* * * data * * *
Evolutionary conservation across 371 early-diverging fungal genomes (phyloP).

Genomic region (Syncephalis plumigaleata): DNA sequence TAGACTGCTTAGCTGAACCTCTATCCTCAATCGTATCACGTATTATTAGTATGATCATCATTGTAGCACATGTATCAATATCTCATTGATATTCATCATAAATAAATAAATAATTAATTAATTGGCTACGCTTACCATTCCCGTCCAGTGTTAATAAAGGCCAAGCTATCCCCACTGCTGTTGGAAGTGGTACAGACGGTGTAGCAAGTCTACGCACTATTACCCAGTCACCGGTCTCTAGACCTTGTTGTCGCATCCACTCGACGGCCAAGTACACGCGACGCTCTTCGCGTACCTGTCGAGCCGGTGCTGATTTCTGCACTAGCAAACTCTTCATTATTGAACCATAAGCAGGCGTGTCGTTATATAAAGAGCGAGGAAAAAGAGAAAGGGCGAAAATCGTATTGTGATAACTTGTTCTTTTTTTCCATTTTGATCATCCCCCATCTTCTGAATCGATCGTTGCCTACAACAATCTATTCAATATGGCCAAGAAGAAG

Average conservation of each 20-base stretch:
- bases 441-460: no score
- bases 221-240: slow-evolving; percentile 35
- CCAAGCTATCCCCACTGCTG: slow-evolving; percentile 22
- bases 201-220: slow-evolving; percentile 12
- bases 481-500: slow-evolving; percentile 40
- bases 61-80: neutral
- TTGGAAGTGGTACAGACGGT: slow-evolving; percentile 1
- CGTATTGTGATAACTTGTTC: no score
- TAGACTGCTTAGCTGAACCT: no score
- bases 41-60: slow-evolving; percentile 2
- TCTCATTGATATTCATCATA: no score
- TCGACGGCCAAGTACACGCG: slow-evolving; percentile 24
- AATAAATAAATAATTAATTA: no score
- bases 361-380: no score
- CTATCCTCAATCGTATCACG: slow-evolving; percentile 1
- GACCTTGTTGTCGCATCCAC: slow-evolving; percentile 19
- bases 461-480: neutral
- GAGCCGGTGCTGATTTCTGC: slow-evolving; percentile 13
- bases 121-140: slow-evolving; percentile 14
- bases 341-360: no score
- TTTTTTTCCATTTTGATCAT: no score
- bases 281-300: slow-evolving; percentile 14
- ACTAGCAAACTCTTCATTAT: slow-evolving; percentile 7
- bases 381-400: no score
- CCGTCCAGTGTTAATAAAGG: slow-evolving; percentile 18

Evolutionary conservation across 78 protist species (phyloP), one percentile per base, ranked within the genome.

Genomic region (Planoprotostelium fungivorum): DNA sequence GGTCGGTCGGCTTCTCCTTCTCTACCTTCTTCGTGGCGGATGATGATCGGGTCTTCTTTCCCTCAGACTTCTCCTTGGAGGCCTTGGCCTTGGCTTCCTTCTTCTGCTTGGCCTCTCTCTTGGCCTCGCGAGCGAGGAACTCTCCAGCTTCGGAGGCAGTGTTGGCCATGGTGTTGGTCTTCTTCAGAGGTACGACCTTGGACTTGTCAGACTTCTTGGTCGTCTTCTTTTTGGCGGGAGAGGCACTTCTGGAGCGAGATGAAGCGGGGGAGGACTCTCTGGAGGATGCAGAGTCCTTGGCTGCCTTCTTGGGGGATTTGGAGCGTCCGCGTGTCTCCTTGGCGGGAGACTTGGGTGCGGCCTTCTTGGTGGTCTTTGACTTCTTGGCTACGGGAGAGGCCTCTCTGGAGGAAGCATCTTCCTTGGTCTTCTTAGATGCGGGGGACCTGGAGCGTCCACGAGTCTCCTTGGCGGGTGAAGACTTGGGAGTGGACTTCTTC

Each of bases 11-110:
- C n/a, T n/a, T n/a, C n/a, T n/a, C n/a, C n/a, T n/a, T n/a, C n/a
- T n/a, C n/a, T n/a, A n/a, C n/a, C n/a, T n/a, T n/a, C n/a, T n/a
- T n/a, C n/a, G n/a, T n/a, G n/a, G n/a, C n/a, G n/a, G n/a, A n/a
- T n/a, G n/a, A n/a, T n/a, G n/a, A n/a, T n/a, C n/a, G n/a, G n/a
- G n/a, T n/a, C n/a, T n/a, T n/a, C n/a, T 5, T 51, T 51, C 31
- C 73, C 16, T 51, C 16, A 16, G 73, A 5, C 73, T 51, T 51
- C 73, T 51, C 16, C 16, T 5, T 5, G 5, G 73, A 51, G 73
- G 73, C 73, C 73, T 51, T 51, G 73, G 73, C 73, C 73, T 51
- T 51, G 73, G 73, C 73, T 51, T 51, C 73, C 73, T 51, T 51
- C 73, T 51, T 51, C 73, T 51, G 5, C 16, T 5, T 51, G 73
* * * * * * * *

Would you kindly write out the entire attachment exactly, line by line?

Evolutionary conservation across 371 early-diverging fungal genomes (phyloP).

Genomic region (Syncephalis plumigaleata): DNA sequence TAGACTGCTTAGCTGAACCTCTATCCTCAATCGTATCACGTATTATTAGTATGATCATCATTGTAGCACATGTATCAATATCTCATTGATATTCATCATAAATAAATAAATAATTAATTAATTGGCTACGCTTACCATTCCCGTCCAGTGTTAATAAAGGCCAAGCTATCCCCACTGCTGTTGGAAGTGGTACAGACGGTGTAGCAAGTCTACGCACTATTACCCAGTCACCGGTCTCTAGACCTTGTTGTCGCATCCACTCGACGGCCAAGTACACGCGACGCTCTTCGCGTACCTGTCGAGCCGGTGCTGATTTCTGCACTAGCAAACTCTTCATTATTGAACCATAAGCAGGCGTGTCGTTATATAAAGAGCGAGGAAAAAGAGAAAGGGCGAAAATCGTATTGTGATAACTTGTTCTTTTTTTCCATTTTGATCATCCCCCATCTTCTGAATCGATCGTTGCCTACAACAATCTATTCAATATGGCCAAGAAGAAG

Average conservation of each 20-base stretch:
- bases 441-460: no score
- bases 221-240: slow-evolving; percentile 35
- CCAAGCTATCCCCACTGCTG: slow-evolving; percentile 22
- bases 201-220: slow-evolving; percentile 12
- bases 481-500: slow-evolving; percentile 40
- bases 61-80: neutral
- TTGGAAGTGGTACAGACGGT: slow-evolving; percentile 1
- CGTATTGTGATAACTTGTTC: no score
- TAGACTGCTTAGCTGAACCT: no score
- bases 41-60: slow-evolving; percentile 2
- TCTCATTGATATTCATCATA: no score
- TCGACGGCCAAGTACACGCG: slow-evolving; percentile 24
- AATAAATAAATAATTAATTA: no score
- bases 361-380: no score
- CTATCCTCAATCGTATCACG: slow-evolving; percentile 1
- GACCTTGTTGTCGCATCCAC: slow-evolving; percentile 19
- bases 461-480: neutral
- GAGCCGGTGCTGATTTCTGC: slow-evolving; percentile 13
- bases 121-140: slow-evolving; percentile 14
- bases 341-360: no score
- TTTTTTTCCATTTTGATCAT: no score
- bases 281-300: slow-evolving; percentile 14
- ACTAGCAAACTCTTCATTAT: slow-evolving; percentile 7
- bases 381-400: no score
- CCGTCCAGTGTTAATAAAGG: slow-evolving; percentile 18

Evolutionary conservation across 78 protist species (phyloP), one percentile per base, ranked within the genome.

Genomic region (Planoprotostelium fungivorum): DNA sequence GGTCGGTCGGCTTCTCCTTCTCTACCTTCTTCGTGGCGGATGATGATCGGGTCTTCTTTCCCTCAGACTTCTCCTTGGAGGCCTTGGCCTTGGCTTCCTTCTTCTGCTTGGCCTCTCTCTTGGCCTCGCGAGCGAGGAACTCTCCAGCTTCGGAGGCAGTGTTGGCCATGGTGTTGGTCTTCTTCAGAGGTACGACCTTGGACTTGTCAGACTTCTTGGTCGTCTTCTTTTTGGCGGGAGAGGCACTTCTGGAGCGAGATGAAGCGGGGGAGGACTCTCTGGAGGATGCAGAGTCCTTGGCTGCCTTCTTGGGGGATTTGGAGCGTCCGCGTGTCTCCTTGGCGGGAGACTTGGGTGCGGCCTTCTTGGTGGTCTTTGACTTCTTGGCTACGGGAGAGGCCTCTCTGGAGGAAGCATCTTCCTTGGTCTTCTTAGATGCGGGGGACCTGGAGCGTCCACGAGTCTCCTTGGCGGGTGAAGACTTGGGAGTGGACTTCTTC

Each of bases 11-110:
- C n/a, T n/a, T n/a, C n/a, T n/a, C n/a, C n/a, T n/a, T n/a, C n/a
- T n/a, C n/a, T n/a, A n/a, C n/a, C n/a, T n/a, T n/a, C n/a, T n/a
- T n/a, C n/a, G n/a, T n/a, G n/a, G n/a, C n/a, G n/a, G n/a, A n/a
- T n/a, G n/a, A n/a, T n/a, G n/a, A n/a, T n/a, C n/a, G n/a, G n/a
- G n/a, T n/a, C n/a, T n/a, T n/a, C n/a, T 5, T 51, T 51, C 31
- C 73, C 16, T 51, C 16, A 16, G 73, A 5, C 73, T 51, T 51
- C 73, T 51, C 16, C 16, T 5, T 5, G 5, G 73, A 51, G 73
- G 73, C 73, C 73, T 51, T 51, G 73, G 73, C 73, C 73, T 51
- T 51, G 73, G 73, C 73, T 51, T 51, C 73, C 73, T 51, T 51
- C 73, T 51, T 51, C 73, T 51, G 5, C 16, T 5, T 51, G 73